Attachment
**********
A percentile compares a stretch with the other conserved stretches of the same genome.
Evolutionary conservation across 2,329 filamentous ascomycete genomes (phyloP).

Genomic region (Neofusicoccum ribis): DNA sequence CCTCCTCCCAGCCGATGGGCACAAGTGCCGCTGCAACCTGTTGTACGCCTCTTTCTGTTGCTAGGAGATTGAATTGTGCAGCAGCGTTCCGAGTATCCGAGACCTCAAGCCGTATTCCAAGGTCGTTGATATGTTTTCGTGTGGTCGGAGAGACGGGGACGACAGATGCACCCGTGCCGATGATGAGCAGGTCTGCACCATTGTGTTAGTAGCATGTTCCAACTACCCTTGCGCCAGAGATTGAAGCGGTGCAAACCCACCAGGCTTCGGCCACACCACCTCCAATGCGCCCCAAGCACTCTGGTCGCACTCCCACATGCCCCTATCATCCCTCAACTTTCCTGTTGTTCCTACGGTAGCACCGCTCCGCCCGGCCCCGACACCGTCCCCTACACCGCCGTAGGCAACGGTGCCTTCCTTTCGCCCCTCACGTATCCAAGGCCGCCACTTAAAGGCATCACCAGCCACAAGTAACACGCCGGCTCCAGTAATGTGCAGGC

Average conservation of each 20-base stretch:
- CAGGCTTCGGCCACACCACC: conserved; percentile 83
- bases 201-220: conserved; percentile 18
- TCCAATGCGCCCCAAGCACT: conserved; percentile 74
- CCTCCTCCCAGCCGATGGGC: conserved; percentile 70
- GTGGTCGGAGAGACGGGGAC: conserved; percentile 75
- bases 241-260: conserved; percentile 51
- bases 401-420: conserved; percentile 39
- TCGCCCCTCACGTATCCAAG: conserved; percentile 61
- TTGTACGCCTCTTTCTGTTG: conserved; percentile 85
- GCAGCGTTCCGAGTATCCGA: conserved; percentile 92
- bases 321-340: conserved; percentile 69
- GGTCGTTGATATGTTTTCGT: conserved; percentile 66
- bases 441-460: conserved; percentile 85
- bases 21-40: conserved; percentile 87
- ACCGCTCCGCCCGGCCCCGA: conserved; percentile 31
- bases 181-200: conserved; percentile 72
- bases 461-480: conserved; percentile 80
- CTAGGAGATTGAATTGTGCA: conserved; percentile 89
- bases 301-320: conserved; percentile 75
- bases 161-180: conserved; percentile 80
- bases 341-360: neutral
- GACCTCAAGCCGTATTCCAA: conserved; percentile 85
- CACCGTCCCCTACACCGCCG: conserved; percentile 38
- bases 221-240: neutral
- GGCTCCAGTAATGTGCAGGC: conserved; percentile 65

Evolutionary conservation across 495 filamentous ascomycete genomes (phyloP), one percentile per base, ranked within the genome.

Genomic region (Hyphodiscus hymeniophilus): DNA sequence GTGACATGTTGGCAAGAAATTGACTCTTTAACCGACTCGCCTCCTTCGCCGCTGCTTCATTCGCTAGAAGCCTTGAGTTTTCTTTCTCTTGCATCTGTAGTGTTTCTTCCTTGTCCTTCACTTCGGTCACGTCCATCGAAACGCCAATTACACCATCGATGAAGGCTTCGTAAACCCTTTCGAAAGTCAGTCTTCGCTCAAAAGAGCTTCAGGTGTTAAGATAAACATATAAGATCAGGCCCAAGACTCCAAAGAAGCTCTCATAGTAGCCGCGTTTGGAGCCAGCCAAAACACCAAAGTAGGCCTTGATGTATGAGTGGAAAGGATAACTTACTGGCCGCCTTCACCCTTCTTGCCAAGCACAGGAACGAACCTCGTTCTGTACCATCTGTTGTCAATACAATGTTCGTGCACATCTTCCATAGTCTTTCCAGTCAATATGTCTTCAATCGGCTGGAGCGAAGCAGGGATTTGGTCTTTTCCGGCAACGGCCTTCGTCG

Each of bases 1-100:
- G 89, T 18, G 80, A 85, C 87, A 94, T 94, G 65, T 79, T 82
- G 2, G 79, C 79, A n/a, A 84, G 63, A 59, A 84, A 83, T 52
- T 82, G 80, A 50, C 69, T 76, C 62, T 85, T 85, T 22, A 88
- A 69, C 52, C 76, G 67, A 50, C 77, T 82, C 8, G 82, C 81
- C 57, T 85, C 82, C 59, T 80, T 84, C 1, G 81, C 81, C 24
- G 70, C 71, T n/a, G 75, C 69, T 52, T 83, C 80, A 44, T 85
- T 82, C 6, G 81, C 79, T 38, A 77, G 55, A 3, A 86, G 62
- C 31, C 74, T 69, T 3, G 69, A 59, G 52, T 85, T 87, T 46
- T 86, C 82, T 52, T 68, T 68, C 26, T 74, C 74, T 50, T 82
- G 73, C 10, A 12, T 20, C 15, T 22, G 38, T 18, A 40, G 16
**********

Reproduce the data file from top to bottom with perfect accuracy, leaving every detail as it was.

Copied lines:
A percentile compares a stretch with the other conserved stretches of the same genome.
Evolutionary conservation across 2,329 filamentous ascomycete genomes (phyloP).

Genomic region (Neofusicoccum ribis): DNA sequence CCTCCTCCCAGCCGATGGGCACAAGTGCCGCTGCAACCTGTTGTACGCCTCTTTCTGTTGCTAGGAGATTGAATTGTGCAGCAGCGTTCCGAGTATCCGAGACCTCAAGCCGTATTCCAAGGTCGTTGATATGTTTTCGTGTGGTCGGAGAGACGGGGACGACAGATGCACCCGTGCCGATGATGAGCAGGTCTGCACCATTGTGTTAGTAGCATGTTCCAACTACCCTTGCGCCAGAGATTGAAGCGGTGCAAACCCACCAGGCTTCGGCCACACCACCTCCAATGCGCCCCAAGCACTCTGGTCGCACTCCCACATGCCCCTATCATCCCTCAACTTTCCTGTTGTTCCTACGGTAGCACCGCTCCGCCCGGCCCCGACACCGTCCCCTACACCGCCGTAGGCAACGGTGCCTTCCTTTCGCCCCTCACGTATCCAAGGCCGCCACTTAAAGGCATCACCAGCCACAAGTAACACGCCGGCTCCAGTAATGTGCAGGC

Average conservation of each 20-base stretch:
- CAGGCTTCGGCCACACCACC: conserved; percentile 83
- bases 201-220: conserved; percentile 18
- TCCAATGCGCCCCAAGCACT: conserved; percentile 74
- CCTCCTCCCAGCCGATGGGC: conserved; percentile 70
- GTGGTCGGAGAGACGGGGAC: conserved; percentile 75
- bases 241-260: conserved; percentile 51
- bases 401-420: conserved; percentile 39
- TCGCCCCTCACGTATCCAAG: conserved; percentile 61
- TTGTACGCCTCTTTCTGTTG: conserved; percentile 85
- GCAGCGTTCCGAGTATCCGA: conserved; percentile 92
- bases 321-340: conserved; percentile 69
- GGTCGTTGATATGTTTTCGT: conserved; percentile 66
- bases 441-460: conserved; percentile 85
- bases 21-40: conserved; percentile 87
- ACCGCTCCGCCCGGCCCCGA: conserved; percentile 31
- bases 181-200: conserved; percentile 72
- bases 461-480: conserved; percentile 80
- CTAGGAGATTGAATTGTGCA: conserved; percentile 89
- bases 301-320: conserved; percentile 75
- bases 161-180: conserved; percentile 80
- bases 341-360: neutral
- GACCTCAAGCCGTATTCCAA: conserved; percentile 85
- CACCGTCCCCTACACCGCCG: conserved; percentile 38
- bases 221-240: neutral
- GGCTCCAGTAATGTGCAGGC: conserved; percentile 65

Evolutionary conservation across 495 filamentous ascomycete genomes (phyloP), one percentile per base, ranked within the genome.

Genomic region (Hyphodiscus hymeniophilus): DNA sequence GTGACATGTTGGCAAGAAATTGACTCTTTAACCGACTCGCCTCCTTCGCCGCTGCTTCATTCGCTAGAAGCCTTGAGTTTTCTTTCTCTTGCATCTGTAGTGTTTCTTCCTTGTCCTTCACTTCGGTCACGTCCATCGAAACGCCAATTACACCATCGATGAAGGCTTCGTAAACCCTTTCGAAAGTCAGTCTTCGCTCAAAAGAGCTTCAGGTGTTAAGATAAACATATAAGATCAGGCCCAAGACTCCAAAGAAGCTCTCATAGTAGCCGCGTTTGGAGCCAGCCAAAACACCAAAGTAGGCCTTGATGTATGAGTGGAAAGGATAACTTACTGGCCGCCTTCACCCTTCTTGCCAAGCACAGGAACGAACCTCGTTCTGTACCATCTGTTGTCAATACAATGTTCGTGCACATCTTCCATAGTCTTTCCAGTCAATATGTCTTCAATCGGCTGGAGCGAAGCAGGGATTTGGTCTTTTCCGGCAACGGCCTTCGTCG

Each of bases 1-100:
- G 89, T 18, G 80, A 85, C 87, A 94, T 94, G 65, T 79, T 82
- G 2, G 79, C 79, A n/a, A 84, G 63, A 59, A 84, A 83, T 52
- T 82, G 80, A 50, C 69, T 76, C 62, T 85, T 85, T 22, A 88
- A 69, C 52, C 76, G 67, A 50, C 77, T 82, C 8, G 82, C 81
- C 57, T 85, C 82, C 59, T 80, T 84, C 1, G 81, C 81, C 24
- G 70, C 71, T n/a, G 75, C 69, T 52, T 83, C 80, A 44, T 85
- T 82, C 6, G 81, C 79, T 38, A 77, G 55, A 3, A 86, G 62
- C 31, C 74, T 69, T 3, G 69, A 59, G 52, T 85, T 87, T 46
- T 86, C 82, T 52, T 68, T 68, C 26, T 74, C 74, T 50, T 82
- G 73, C 10, A 12, T 20, C 15, T 22, G 38, T 18, A 40, G 16